Terms Which Have Disappeared

Discussion in 'The Golden Era' started by KILO NOVEMBER, Sep 4, 2013.

  1. KILO NOVEMBER

    KILO NOVEMBER Practically Family

    Messages:
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    Location:
    Cheapeake Bay Drainage Basin
    A quick Google turned up an apparently-reliable history of "Captain Billy's Whizbang". Definitely post-WWI. I've seen bits and pieces of The Music Man over the decades, from high school drama productions to TV broadcasts of the movie starring Robert Preston in the title role, but I can't say I remember any point where the present date is specified.


    I suppose the lesson here is, "Don't confuse entertainment with history.."
     
  2. LizzieMaine

    LizzieMaine Bartender

    It was used as the title of a Spike Lee movie about fifteen years ago, and in using it he was quoting Malcolm X, who used it frequently in his speeches. But it was an antiquated word even then.
     
  3. Fading Fast

    Fading Fast

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    Location:
    New York City
    I'm pretty sure my Dad or Grandmother used it, but am just shy of absolutely sure. If they were using it, it probably goes back at least to the '30s give or take where most of their "antiquated" words came from.
     
  4. MisterCairo

    MisterCairo I'll Lock Up

    Messages:
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    Location:
    Gads Hill, Ontario
    I've started using "gosh" a lot recently.

    I don't know why.

    Very 'Leave It to Beaver' if you ask me...
     
  5. Zombie_61

    Zombie_61 I'll Lock Up

    I wonder if any parents ever threaten to ship their kids off to military school these days. My parents were usually pretty direct with their verbal warnings--"Stop it," or "Knock it off," or something similar--but when Mom said, "I'm going to ship you off to military school," I knew I was really getting on her nerves. I knew she'd never actually do it, but the true meaning was loud and clear.
     
  6. LizzieMaine

    LizzieMaine Bartender

    My mother used to threaten to send us to "Sweetser," which was an orphanage/home for the incorrigible in Maine. I never had any idea of what the actual place was like, but I always envisioned a Victorian workhouse type of deal.
     
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  7. Zombie_61

    Zombie_61 I'll Lock Up

    I didn't know what "military school" was either. But the war in Vietnam was being broadcast regularly on the news when I was growing up in the 1960s and, having seen quite a lot of that footage, I envisioned some sort of a "boot camp for kids" and knew I wanted nothing to do with anything related to the military.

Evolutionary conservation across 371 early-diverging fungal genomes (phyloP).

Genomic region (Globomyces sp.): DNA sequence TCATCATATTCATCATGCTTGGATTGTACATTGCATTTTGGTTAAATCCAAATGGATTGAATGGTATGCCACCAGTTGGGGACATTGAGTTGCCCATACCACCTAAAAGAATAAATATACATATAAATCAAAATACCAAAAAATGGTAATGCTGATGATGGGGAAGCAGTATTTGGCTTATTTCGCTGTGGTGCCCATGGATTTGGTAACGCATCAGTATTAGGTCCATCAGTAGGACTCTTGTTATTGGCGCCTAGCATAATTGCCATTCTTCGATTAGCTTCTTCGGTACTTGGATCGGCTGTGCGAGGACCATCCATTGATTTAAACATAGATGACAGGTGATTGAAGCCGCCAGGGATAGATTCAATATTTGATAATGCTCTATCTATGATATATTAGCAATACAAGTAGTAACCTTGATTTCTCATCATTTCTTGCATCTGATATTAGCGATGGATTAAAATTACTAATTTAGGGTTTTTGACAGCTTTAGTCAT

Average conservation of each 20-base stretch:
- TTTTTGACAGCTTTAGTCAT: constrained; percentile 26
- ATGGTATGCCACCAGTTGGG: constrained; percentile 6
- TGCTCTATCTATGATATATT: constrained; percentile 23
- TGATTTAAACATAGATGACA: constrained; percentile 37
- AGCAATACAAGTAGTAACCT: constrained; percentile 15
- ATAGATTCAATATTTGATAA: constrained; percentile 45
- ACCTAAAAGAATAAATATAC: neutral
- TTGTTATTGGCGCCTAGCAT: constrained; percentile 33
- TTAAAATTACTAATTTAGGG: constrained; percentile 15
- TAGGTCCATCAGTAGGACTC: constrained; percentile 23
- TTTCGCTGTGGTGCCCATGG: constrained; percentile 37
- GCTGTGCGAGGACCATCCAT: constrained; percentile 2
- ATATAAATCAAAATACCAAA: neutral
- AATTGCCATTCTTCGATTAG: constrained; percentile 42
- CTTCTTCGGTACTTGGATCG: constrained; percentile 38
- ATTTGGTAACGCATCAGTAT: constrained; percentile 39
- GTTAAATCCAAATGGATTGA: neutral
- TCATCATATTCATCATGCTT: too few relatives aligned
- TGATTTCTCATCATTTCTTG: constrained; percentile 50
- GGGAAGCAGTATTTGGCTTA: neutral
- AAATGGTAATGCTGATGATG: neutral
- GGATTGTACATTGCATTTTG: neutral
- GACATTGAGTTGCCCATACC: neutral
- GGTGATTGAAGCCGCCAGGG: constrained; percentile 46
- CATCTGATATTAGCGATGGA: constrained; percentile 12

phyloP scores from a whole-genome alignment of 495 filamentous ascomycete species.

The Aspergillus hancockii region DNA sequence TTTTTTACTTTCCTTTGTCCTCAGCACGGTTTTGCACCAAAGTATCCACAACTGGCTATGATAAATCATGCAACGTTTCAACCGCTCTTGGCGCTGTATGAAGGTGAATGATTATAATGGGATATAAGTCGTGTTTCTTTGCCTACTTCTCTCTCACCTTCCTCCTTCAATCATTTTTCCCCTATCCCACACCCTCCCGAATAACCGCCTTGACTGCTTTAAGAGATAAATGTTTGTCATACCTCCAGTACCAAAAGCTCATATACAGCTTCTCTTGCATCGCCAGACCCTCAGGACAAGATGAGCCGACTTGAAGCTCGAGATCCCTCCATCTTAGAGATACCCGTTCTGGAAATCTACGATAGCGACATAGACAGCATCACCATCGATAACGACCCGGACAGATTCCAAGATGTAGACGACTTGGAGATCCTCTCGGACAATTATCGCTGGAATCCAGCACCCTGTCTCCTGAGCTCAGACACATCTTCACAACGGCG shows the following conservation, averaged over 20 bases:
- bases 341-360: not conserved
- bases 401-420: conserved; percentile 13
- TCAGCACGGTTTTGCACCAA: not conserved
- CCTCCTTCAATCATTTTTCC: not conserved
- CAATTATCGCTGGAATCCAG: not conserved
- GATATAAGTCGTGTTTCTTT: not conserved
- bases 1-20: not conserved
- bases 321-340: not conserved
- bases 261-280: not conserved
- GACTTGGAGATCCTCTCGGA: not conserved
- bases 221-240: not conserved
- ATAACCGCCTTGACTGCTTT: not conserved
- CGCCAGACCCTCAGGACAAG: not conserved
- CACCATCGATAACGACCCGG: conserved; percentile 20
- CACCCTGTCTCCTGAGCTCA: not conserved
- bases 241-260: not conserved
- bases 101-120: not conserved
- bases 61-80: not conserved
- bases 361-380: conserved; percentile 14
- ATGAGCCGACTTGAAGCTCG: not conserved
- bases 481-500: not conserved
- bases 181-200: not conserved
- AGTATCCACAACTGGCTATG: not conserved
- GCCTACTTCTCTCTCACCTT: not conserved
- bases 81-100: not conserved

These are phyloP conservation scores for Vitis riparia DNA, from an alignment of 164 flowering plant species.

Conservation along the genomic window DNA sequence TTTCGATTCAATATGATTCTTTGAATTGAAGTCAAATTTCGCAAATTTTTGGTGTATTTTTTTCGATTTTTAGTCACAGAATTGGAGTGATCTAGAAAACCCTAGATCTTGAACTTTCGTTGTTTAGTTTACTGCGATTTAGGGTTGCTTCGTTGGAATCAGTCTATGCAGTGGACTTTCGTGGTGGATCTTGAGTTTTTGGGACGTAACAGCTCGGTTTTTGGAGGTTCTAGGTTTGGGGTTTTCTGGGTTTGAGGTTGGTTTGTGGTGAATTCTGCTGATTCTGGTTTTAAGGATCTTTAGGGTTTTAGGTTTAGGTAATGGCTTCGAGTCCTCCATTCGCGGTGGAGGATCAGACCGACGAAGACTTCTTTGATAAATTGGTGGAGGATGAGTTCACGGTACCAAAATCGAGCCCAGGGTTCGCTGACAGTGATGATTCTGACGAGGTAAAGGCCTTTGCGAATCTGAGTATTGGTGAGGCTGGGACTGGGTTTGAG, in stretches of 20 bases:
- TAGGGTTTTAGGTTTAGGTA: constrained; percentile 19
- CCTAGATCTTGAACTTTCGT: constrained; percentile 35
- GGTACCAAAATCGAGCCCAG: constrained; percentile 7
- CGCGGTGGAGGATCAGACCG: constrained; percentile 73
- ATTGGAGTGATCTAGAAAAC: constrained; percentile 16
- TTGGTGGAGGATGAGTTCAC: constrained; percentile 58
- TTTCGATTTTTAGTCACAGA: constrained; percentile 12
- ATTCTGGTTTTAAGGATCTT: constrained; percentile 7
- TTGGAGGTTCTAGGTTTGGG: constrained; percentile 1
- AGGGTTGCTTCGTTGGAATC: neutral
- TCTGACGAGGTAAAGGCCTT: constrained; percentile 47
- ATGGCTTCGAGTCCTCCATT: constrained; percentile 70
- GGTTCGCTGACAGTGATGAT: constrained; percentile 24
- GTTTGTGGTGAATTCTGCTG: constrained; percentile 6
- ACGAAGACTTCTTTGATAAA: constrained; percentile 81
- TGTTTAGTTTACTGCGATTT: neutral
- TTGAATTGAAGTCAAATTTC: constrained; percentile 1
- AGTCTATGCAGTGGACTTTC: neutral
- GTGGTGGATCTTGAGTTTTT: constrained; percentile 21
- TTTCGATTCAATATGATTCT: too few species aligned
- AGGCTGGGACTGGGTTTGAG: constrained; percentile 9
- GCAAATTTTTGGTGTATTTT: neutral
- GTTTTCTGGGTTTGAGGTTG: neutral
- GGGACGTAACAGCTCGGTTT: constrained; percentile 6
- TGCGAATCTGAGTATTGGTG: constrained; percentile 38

8. TimeWarpWife

    TimeWarpWife One of the Regulars

    Messages:
    281
    Location:
    In My House
    Whenever I was getting on my grandmother's last nerve she'd tell me she was going to send me to live with "Miss Hattie." Miss Hattie was a middle-aged neighbor woman with long, stringy gray hair, who wore men's overalls, flannel shirts (even in the blistering heat of summer) and hats. She lived alone in a decrepit old house with a bunch of cats and drove a sinister looking ancient black truck. She was the antithesis of the proper southern lady at this time in the mid to late 60s. Somehow I got it into my mind that she was a real, living, breathing witch and she scared the heck out of me. All my grandmother had to do was mention "Miss Hattie" and I straightened right up. The threat of military school didn't have an affect on me because the one in our town was for boys only and you had to be rich to go there - I didn't qualify on either count. But utter the words "Miss Hattie" and that put the fear of God in me.
     
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  9. LizzieMaine

    LizzieMaine Bartender

    There was a local thug in our area named Gus Heald who brutally murdered two women, and even after he was sent to prison he was used as a boogeyman by all the parents in our neighborhood. "Don't you kids wander off after dark, Gus Heald's gonna get ya!" The threat wouldn't have worked at all if his name had been Percy Muckenfuss, but "Gus Heald" had just the right vibrant timbre to terrify you at the very mention of the name.
     
  10. Fading Fast

    Fading Fast

    Messages:
    14,414
    Location:
    New York City